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Kirsten Volness is a composer, pianist and educator who grew up outside a small town in southern Minnesota — a place that fostered in her a keen interest in the outdoors and the wonders of nature.  The magic to be found in the natural world informs and inspires her creative work as do various spiritual philosophies. 

She has received commissions from the BMI Foundation, ASCAP/SEAMUS, the Kansas City Electronic Music and Arts Alliance, and REDSHIFT Ensemble and has written for various performers such as the NOW Ensemble, Colorado Quartet, Ann Arbor Symphony Orchestra. She has written songs in collaboration with Exilkabarett and Erik Ehn’s Tenderloin Opera Company and is a member of the interdisciplinary performance group Awesome Collective. She was recipient of the 2010 Fellowship in Music Composition from the Rhode Island State Council on the Arts and a 2011 grant from the Composer Assistance Program of the American Music Center. Her electroacoustic work has been performed at numerous festivals including Bourges, SEAMUS, NYCEMF, Electronic Music Midwest, NoiseFloor, and Third Practice. Her acoustic work has been featured at festivals presented by the American Composers Alliance, Midwest Composers Symposia, and the Montréal and Edinburgh Fringe.

Kirsten earned composition degrees from the University of Michigan (DMA, MM) and the University of Minnesota (BA, summa cum laude). Some of her past teachers include Evan Chambers, William Bolcom, Betsy Jolas, Bright Sheng, Michael Daugherty, Karen Tanaka, and Judith Lang Zaimont. She currently resides and teaches privately in Providence, RI and produces new music/multimedia concerts in New York and New England. She is on the board of directors for the non-profit Boston New Music Initiative for which she also serves as Director of Publicity and Marketing.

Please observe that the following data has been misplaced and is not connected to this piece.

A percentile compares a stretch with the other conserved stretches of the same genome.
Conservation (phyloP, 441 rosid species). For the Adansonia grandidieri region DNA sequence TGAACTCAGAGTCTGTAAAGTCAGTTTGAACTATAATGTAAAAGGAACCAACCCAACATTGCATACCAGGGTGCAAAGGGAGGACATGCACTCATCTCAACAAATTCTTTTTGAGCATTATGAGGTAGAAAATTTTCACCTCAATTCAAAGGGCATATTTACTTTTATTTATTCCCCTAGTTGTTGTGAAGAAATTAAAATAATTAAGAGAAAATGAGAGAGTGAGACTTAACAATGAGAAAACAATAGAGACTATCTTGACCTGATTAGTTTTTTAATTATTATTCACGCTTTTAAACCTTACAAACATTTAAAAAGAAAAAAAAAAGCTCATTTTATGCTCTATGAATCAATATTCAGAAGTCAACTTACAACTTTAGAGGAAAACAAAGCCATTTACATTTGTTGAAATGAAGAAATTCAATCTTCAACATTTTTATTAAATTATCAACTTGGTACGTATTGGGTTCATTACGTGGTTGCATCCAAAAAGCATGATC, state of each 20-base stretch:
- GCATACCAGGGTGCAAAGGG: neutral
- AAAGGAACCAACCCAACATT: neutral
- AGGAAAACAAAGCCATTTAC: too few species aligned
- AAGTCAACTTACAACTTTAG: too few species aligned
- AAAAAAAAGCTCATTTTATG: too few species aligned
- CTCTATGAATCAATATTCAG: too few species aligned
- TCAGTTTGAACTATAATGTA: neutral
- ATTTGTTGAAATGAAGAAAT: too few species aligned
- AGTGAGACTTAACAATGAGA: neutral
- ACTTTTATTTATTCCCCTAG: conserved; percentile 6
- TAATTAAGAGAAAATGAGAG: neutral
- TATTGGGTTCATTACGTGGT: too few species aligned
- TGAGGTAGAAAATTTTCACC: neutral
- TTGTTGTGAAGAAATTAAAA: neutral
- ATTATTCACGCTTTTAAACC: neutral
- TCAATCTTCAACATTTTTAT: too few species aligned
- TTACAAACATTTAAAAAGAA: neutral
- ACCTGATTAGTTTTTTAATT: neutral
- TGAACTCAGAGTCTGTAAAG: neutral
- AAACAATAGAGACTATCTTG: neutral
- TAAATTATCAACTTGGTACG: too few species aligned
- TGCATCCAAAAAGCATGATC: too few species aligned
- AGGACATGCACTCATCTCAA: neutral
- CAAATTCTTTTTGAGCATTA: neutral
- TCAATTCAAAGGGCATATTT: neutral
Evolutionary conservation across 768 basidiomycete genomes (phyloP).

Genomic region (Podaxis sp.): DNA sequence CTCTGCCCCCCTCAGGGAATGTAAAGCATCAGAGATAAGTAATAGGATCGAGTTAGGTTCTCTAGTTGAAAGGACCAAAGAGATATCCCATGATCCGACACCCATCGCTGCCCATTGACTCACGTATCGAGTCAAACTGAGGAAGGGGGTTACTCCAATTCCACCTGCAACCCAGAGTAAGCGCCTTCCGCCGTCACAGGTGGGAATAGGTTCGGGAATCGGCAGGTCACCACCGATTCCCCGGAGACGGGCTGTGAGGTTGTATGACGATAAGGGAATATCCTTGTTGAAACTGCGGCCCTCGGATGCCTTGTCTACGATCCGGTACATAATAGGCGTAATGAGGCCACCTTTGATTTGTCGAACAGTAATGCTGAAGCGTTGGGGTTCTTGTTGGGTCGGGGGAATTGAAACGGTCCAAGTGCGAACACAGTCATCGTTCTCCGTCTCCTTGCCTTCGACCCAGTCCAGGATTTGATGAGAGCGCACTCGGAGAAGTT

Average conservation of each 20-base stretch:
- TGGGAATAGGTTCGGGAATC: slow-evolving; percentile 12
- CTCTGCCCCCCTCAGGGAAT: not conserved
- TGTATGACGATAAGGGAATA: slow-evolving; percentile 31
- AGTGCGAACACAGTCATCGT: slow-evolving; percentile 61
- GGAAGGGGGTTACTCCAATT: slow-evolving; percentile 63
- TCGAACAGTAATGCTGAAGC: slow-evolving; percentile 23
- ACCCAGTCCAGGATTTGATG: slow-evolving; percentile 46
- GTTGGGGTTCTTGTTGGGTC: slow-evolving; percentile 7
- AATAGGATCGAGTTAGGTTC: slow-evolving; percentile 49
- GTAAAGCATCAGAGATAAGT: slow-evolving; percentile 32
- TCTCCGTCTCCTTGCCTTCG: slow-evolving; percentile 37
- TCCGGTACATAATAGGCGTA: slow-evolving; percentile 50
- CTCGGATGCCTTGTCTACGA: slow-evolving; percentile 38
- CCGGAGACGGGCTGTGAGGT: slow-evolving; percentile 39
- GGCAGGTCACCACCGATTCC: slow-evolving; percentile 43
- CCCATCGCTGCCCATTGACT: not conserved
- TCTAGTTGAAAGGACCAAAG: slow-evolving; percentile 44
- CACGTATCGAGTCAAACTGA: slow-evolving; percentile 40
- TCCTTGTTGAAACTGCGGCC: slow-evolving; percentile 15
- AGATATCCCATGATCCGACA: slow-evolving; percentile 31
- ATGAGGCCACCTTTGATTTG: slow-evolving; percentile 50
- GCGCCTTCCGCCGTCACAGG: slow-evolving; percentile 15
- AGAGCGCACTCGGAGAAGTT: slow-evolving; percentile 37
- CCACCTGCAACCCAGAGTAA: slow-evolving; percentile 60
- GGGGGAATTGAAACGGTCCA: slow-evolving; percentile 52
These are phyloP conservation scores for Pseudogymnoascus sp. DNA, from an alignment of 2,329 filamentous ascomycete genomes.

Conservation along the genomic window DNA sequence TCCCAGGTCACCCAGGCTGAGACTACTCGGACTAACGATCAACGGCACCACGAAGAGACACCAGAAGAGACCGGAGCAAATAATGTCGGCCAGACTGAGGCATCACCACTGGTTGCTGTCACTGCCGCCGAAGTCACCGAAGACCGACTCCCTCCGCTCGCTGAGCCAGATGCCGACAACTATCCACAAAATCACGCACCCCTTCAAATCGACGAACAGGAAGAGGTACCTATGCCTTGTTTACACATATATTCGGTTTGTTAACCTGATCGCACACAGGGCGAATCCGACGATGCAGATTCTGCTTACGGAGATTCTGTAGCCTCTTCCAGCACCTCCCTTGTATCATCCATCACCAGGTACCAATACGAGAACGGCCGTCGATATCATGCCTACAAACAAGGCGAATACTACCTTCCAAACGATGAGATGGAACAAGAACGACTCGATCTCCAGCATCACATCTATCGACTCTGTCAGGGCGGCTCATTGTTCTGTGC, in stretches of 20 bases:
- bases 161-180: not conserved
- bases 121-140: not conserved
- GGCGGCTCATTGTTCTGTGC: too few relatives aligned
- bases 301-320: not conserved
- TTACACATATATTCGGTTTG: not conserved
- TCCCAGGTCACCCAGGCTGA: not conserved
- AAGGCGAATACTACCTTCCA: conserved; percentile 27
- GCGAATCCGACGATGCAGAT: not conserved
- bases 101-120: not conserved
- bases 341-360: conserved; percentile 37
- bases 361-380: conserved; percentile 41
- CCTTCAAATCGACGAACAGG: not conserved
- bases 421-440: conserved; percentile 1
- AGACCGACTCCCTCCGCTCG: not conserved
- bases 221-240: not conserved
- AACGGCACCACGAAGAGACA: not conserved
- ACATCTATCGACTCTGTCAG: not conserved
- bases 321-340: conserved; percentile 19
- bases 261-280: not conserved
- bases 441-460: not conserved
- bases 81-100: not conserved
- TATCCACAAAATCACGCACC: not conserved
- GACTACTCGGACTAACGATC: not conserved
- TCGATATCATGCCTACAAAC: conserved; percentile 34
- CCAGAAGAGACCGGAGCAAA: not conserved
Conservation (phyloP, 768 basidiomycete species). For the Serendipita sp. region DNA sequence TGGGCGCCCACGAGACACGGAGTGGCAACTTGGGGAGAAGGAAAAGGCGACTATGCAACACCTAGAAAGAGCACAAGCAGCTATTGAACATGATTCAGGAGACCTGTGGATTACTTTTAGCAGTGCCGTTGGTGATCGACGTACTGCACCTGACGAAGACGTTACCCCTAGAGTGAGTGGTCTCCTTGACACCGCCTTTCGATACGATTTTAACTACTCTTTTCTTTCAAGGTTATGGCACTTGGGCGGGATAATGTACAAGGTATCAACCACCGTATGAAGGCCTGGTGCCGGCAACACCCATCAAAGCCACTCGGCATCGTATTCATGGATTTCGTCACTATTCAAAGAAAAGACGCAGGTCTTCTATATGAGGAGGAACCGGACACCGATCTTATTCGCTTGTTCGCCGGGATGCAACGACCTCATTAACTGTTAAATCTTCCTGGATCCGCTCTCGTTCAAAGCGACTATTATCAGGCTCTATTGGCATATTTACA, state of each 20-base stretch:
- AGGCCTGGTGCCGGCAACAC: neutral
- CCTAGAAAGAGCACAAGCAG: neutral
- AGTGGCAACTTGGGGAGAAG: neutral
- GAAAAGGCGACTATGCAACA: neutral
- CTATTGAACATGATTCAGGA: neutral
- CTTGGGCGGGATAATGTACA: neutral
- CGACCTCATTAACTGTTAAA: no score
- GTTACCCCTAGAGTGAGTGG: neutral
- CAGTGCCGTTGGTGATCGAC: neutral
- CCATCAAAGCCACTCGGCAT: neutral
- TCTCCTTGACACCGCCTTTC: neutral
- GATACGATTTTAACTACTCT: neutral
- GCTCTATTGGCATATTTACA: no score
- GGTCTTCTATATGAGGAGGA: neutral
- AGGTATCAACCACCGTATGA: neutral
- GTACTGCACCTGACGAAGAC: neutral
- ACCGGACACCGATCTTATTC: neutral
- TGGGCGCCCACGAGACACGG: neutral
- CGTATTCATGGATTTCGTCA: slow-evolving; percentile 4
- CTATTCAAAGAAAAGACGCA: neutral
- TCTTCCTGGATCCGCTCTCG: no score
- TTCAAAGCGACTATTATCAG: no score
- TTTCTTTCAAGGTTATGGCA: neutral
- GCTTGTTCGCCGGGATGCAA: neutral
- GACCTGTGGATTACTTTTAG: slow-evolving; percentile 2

for piano quartet. Kolot Ensemble, recorded live at Symphony Space, American Composers Alliance Summer Festival, 6/19/09.

The title (pronounced /ker'fa/) means "disappear" or "vanish" in Icelandic, but the word also has connotations of revolution, spiraling, and change. I had this image of a long winter's journey in my mind, as well as the theme so commonly found in Scandinavian short stories that the forest and sea are places of (super)natural danger. If one chooses to go venturing, one may or may not return (and who knows what mischief one may meet along the way).


for 8-channel tape (stereo version)

Gaia is the theory that the earth is essentially a living thing, all of whose components have a dynamic relationship with other life systems. Present in both spiritual and scientific realms, a constant across the many different views of Gaia is that balance must be maintained for life to continue. Inspired by this concept of interrelated change, the piece seeks to explore a similar evolutionary dynamic, highlighting the repercussions that arise when human actions threaten the earth's balance.


Lisa Raschiatore, clarinets

Ultraviolet was originally conceived as a work exploring ultraviolet rays of light and the concept of radiation from a strong source, namely the sun, highlighting its singeing and nuclear qualities. Sounds used in the piece attempt to reflect these aggressive attributes by maintaining a sense of intensity in the notes, a grating and straining movement pushing and pulling against a feeling of gravity. All sounds were derived from samples of Lisa Raschiatore on Bb clarinet and bass clarinet, and a bit of string bass played by Jacob Richman. This piece was commissioned by SEAMUS/ASCAP and Lisa Raschiatore.